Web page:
Inspections Of Rental Units Spurred By Fatal Vegas Fire Done

LAS VEGAS (AP) — Code enforcement inspections of more than 30 aging multi-unit and extended-stay properties in Las Vegas, spurred by the city's deadliest residential fire in history, has been completed.

City officials this week released the findings of the first year of the “Hotel-Motel Rental Inspection Program," the Las Vegas Review-Journal reported.

Inspectors looked at 33 buildings that were converted from motels or hotels in downtown between 1931 and 1981. Altogether, that amounted to 2,105 residential units.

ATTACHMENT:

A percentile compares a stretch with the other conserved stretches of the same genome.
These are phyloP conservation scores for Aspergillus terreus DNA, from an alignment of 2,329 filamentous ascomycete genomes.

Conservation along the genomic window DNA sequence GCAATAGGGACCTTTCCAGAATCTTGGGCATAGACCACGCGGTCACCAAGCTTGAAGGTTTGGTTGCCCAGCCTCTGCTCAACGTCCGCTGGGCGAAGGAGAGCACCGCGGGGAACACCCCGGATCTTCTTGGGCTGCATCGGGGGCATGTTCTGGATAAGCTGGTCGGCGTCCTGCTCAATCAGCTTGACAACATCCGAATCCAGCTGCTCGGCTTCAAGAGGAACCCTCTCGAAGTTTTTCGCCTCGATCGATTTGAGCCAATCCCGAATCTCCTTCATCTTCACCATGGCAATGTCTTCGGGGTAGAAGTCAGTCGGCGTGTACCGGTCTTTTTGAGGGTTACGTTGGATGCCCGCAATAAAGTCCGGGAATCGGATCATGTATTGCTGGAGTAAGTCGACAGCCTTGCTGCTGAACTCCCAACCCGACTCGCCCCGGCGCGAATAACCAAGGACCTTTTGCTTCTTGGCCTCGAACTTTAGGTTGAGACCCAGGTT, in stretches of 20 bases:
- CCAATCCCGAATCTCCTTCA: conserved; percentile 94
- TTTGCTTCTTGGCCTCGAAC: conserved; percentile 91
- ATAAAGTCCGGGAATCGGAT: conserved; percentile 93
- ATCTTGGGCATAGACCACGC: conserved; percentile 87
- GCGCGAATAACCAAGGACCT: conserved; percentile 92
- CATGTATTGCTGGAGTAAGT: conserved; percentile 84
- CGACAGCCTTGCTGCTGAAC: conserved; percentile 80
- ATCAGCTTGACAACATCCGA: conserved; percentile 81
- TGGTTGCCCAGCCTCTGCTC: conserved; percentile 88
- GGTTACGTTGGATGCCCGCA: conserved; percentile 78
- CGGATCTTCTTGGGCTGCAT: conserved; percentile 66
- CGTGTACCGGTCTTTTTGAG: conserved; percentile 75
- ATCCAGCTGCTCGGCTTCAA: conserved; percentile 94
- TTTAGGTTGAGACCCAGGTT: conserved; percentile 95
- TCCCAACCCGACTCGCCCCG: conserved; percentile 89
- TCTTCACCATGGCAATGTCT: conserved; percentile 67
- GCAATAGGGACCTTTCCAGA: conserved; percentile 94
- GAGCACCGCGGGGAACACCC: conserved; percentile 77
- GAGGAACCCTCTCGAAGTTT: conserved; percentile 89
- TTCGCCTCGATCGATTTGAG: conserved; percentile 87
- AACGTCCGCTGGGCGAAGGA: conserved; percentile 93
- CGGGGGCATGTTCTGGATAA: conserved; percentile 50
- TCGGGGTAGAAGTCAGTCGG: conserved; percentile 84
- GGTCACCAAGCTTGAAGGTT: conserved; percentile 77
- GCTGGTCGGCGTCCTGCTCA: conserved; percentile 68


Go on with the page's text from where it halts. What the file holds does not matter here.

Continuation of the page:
Seth Floyd, Las Vegas’ director of community development, says inspectors found “missing or broken” smoke detectors at one in six units.

The program was approved by the Las Vegas City Council in April 2021. It calls for these inspection visits at least once a year for properties built before 1981 and that have four or more units. Safety inspections can increase if violations are discovered.

It was prompted by the deaths of six people in a pre-dawn fire in December 2019 at the Alpine Motel Apartments. More than a dozen were injured.

Some residents reported having used ovens for heat and climbing out of second- and third-story windows to escape smoke and flames. Several perished trying to escape through locked exit doors.

The property owner faces criminal charges and has a preliminary hearing later this month.